Going into my Master's program, I knew I'd have to start a blog for class purposes at some point, but when the time came to actually write a post (ie. right now) I had no idea where to start. So, I suppose we'll start from the beginning.
My first introduction to public history that I knew was public history was in the third year of my undergrad at Algoma University. The course, "Topics in Community Based Public History" ran every second year and was typically taught by one of the heads of the History department at Algoma. I got lucky the year I took it, as it was being taught by trained public historian Krista McCracken (researcher/curator at the Shingwauk Residential Schools Centre at Algoma University, and also a graduate of Western's Public History MA!). Krista introduced us to so many different aspects of public history through site visits, guest speakers, and even Q&A sessions with staff from both Know History and Canada's History. Before taking this class, I knew I wanted to do something more with my History BA, but I wasn't totally sure what direction to take. This course, coupled with working alongside Krista in the Shingwauk Residential Schools Centre throughout most of my undergrad pushed me in the direction of public history, and I'm so glad it did.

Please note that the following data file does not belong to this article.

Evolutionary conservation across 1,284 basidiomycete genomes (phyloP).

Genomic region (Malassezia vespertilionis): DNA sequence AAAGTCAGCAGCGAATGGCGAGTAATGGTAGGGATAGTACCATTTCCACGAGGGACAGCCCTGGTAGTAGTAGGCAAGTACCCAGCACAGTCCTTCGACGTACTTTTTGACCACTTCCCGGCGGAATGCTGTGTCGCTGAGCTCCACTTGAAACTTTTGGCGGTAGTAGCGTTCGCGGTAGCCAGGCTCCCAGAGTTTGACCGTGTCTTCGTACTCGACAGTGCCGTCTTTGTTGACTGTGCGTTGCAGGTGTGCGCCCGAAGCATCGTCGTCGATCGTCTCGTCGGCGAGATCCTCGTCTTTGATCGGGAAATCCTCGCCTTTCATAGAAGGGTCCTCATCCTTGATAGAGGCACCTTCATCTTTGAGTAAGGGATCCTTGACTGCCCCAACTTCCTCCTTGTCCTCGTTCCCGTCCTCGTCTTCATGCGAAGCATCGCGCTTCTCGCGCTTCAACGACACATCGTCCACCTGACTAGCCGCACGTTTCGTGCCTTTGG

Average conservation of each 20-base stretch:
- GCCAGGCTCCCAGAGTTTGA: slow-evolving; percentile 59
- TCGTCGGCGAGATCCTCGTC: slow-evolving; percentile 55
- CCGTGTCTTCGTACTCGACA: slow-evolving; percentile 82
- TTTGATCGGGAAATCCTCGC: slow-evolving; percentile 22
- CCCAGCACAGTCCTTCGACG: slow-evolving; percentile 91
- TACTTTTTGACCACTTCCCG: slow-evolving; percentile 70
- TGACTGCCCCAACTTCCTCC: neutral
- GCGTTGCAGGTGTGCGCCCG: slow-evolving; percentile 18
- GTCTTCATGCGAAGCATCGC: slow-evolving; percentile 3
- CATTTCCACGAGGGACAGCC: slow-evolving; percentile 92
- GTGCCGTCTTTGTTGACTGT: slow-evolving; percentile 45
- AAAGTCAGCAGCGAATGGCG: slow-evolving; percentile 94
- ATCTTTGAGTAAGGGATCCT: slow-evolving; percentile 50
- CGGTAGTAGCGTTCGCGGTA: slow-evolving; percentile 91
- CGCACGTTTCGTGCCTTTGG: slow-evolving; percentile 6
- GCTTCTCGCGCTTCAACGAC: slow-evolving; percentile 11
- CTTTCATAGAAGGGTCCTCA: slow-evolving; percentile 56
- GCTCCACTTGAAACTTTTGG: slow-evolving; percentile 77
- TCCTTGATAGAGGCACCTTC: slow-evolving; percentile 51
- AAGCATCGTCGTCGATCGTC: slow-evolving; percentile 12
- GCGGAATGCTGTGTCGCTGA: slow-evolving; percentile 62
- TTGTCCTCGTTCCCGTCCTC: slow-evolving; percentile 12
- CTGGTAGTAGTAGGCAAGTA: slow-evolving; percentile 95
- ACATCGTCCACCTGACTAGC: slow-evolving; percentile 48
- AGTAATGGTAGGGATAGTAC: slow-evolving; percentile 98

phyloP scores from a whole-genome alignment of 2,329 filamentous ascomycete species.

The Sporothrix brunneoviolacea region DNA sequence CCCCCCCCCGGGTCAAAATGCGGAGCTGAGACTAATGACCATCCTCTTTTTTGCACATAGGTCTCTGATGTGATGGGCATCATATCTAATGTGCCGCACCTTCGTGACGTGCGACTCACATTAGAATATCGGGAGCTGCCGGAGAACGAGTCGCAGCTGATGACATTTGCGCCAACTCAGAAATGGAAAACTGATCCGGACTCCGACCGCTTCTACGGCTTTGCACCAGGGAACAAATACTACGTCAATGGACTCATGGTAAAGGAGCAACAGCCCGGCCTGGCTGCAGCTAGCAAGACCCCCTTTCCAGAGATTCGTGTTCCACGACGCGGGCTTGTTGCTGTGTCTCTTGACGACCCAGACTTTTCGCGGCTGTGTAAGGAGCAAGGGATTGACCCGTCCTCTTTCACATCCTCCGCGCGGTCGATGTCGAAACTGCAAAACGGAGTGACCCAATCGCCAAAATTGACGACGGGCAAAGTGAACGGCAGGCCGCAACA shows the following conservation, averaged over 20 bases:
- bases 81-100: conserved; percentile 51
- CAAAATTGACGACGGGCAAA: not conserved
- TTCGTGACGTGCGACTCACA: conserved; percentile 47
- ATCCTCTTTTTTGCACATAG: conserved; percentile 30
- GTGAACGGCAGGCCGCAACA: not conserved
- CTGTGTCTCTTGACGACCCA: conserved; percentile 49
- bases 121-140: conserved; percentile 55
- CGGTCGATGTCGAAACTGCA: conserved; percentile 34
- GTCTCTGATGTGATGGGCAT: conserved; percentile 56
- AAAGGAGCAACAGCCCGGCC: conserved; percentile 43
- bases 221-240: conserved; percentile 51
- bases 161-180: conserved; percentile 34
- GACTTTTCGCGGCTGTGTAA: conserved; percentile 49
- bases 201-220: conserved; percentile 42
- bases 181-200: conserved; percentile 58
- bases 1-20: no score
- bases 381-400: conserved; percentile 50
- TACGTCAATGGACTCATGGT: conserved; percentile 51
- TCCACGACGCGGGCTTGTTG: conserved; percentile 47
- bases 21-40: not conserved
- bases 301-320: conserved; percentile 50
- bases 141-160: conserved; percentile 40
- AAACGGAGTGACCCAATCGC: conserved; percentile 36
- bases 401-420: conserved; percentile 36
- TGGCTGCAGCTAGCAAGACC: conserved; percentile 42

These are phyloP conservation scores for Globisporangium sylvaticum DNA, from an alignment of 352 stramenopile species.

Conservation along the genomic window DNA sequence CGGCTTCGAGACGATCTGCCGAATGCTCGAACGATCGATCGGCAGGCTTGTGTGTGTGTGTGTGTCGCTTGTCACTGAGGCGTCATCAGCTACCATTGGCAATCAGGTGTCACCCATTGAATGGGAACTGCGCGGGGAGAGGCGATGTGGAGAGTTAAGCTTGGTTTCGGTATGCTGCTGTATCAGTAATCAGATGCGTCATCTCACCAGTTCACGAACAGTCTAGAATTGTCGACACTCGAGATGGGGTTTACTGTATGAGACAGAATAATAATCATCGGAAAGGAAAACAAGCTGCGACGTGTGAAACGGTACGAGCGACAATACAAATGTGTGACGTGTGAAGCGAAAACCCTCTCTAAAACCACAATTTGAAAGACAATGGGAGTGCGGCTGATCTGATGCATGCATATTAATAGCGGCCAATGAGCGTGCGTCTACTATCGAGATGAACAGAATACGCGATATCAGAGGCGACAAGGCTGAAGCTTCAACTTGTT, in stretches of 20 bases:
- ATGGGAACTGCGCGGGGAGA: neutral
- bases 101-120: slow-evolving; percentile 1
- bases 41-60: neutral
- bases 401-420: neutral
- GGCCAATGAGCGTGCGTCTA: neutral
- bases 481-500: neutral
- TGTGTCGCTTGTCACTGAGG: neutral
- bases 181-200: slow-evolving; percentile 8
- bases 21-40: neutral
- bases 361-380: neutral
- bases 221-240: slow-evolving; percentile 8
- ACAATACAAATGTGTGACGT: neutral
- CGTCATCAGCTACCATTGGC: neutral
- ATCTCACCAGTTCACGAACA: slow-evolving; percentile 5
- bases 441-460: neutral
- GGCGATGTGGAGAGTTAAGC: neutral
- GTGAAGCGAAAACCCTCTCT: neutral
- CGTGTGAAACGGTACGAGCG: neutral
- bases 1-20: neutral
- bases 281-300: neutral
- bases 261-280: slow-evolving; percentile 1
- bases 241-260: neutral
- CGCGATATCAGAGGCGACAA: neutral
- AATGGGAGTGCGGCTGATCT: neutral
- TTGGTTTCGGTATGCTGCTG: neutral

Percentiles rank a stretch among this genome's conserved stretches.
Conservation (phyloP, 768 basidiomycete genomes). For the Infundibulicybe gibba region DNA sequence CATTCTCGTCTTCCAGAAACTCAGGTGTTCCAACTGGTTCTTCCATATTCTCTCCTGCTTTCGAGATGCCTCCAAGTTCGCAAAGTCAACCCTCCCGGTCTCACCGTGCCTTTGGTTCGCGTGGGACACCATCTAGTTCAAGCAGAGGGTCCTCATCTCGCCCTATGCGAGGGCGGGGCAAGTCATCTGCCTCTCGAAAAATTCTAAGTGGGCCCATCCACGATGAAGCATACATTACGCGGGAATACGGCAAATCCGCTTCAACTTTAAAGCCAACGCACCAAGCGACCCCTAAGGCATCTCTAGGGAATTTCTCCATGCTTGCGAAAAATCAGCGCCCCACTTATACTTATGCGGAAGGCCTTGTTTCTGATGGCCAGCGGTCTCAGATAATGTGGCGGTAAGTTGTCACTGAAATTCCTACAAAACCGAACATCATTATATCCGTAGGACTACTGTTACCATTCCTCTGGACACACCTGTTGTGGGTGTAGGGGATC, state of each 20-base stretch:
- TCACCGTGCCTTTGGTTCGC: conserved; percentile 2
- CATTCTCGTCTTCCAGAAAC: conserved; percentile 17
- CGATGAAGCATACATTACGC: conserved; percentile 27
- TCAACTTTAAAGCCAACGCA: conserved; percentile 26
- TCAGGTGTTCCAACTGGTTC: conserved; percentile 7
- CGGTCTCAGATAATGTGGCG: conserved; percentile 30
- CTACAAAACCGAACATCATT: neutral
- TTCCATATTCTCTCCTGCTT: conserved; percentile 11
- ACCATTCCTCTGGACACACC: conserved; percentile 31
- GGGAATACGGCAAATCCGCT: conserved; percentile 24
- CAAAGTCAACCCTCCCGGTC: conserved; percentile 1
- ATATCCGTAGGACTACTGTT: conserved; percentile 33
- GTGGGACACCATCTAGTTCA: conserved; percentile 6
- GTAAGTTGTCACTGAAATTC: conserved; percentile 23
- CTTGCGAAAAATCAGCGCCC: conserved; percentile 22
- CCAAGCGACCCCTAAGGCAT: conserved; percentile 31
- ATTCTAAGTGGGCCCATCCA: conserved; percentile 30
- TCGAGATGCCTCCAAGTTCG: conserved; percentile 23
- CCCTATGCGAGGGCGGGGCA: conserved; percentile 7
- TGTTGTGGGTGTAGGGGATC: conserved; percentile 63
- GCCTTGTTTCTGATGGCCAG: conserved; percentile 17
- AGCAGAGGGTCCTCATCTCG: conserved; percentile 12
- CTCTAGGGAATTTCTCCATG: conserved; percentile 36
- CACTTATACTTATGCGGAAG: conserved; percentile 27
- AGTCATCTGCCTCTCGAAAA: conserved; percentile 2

The question that keeps making an appearance - whether it be in that undergrad class, when I tell people what I'm going to grad school for, or our very first public history class - is "what is public history?". Is there really just one definition? The best one I could personally come up with was "the use of history in a public context, through museums/archives/exhibits, and how the public interacts with and is affected by history". Obviously there's more to it than that, but I feel like this is a pretty good generalization of the subject. In this one year intensive program, I know I'll be able to come up with a better definition.